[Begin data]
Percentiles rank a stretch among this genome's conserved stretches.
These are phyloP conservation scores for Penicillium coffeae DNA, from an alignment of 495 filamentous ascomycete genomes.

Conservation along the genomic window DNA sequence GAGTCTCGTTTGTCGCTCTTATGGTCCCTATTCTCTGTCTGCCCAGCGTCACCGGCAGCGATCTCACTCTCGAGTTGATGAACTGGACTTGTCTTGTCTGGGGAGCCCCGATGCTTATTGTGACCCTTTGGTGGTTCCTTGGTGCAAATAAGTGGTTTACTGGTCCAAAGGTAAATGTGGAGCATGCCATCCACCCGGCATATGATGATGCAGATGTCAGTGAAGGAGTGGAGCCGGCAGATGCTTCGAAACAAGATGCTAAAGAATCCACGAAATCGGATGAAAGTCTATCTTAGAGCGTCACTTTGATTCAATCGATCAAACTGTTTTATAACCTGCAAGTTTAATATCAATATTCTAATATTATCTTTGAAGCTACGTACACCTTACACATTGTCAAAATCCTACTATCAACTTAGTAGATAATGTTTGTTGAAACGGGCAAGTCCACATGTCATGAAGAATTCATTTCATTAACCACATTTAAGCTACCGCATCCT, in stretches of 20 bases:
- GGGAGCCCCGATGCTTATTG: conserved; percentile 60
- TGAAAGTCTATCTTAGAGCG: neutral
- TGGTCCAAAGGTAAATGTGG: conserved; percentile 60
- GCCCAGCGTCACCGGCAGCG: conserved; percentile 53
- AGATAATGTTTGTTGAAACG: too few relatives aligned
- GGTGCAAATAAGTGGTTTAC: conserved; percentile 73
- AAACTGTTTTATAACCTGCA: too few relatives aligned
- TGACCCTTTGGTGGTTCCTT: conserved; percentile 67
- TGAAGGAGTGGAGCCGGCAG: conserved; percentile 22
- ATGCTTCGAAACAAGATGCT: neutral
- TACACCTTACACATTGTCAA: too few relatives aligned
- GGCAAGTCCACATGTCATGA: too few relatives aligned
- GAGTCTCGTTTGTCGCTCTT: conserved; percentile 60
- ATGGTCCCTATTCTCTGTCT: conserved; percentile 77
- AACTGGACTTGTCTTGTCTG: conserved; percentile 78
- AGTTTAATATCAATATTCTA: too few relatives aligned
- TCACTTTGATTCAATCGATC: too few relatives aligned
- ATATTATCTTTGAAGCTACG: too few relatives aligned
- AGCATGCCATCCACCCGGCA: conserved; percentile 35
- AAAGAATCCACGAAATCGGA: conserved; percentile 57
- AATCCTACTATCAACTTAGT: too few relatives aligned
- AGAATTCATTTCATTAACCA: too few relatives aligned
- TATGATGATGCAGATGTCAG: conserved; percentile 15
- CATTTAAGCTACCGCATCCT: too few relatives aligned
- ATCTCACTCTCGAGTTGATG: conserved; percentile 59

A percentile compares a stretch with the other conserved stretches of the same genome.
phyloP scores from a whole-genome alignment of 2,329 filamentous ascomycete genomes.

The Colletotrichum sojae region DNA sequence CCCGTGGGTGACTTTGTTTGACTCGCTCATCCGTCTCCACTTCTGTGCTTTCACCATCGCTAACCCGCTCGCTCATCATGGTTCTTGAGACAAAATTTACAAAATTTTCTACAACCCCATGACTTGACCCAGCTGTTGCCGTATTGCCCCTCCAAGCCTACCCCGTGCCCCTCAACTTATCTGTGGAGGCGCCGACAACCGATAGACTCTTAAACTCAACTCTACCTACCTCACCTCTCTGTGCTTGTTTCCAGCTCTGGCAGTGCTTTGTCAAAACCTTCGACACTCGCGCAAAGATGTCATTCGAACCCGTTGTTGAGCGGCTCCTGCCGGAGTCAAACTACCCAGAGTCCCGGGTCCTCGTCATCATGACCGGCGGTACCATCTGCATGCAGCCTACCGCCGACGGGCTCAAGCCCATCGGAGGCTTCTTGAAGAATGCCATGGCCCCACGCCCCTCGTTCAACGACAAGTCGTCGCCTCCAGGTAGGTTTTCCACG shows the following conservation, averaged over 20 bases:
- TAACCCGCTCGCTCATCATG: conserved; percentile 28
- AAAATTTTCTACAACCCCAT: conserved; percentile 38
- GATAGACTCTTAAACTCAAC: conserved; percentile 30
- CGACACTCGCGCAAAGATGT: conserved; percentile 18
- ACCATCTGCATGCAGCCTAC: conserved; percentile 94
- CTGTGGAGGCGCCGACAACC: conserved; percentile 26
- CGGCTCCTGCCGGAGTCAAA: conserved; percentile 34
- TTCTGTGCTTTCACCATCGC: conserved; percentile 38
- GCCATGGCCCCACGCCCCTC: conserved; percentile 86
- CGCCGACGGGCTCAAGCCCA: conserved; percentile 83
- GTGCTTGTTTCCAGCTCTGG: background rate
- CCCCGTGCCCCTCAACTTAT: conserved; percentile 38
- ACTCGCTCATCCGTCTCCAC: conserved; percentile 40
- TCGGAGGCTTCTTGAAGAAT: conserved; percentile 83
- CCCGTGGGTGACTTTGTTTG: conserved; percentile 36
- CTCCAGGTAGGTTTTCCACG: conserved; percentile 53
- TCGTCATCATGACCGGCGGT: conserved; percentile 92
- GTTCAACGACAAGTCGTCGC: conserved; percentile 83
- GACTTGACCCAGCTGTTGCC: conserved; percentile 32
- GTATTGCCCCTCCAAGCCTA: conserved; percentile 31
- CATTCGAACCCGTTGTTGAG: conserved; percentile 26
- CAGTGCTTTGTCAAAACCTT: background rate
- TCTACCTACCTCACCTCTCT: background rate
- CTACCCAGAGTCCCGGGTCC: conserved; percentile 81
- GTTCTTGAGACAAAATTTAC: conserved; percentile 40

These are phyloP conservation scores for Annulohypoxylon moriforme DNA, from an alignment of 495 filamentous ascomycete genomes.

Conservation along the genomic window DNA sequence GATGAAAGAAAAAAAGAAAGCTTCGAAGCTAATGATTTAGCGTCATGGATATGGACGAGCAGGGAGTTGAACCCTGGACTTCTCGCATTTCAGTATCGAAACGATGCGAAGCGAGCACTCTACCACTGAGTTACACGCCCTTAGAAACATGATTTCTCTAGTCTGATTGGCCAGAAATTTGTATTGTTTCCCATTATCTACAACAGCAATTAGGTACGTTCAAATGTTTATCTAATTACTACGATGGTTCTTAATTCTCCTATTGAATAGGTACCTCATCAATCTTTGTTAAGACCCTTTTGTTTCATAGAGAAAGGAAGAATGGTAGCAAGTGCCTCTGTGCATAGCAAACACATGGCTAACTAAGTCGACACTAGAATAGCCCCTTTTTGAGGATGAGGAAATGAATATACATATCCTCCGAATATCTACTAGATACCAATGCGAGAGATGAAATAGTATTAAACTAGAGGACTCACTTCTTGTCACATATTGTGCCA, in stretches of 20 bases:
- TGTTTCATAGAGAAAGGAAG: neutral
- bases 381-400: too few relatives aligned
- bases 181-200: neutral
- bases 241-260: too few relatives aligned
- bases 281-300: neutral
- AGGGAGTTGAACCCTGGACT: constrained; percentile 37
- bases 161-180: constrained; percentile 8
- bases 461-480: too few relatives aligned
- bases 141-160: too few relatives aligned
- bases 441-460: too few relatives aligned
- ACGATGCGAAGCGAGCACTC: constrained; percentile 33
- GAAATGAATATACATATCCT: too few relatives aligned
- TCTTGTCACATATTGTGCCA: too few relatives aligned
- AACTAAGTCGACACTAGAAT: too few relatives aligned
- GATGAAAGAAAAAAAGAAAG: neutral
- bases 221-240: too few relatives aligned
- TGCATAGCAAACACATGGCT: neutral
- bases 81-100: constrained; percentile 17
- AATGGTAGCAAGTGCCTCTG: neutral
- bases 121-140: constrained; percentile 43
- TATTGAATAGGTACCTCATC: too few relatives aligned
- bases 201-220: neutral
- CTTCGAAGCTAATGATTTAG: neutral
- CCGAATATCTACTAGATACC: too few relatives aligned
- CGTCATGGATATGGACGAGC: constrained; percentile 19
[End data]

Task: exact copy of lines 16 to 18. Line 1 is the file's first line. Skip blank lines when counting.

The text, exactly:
- GAGTCTCGTTTGTCGCTCTT: conserved; percentile 60
- ATGGTCCCTATTCTCTGTCT: conserved; percentile 77
- AACTGGACTTGTCTTGTCTG: conserved; percentile 78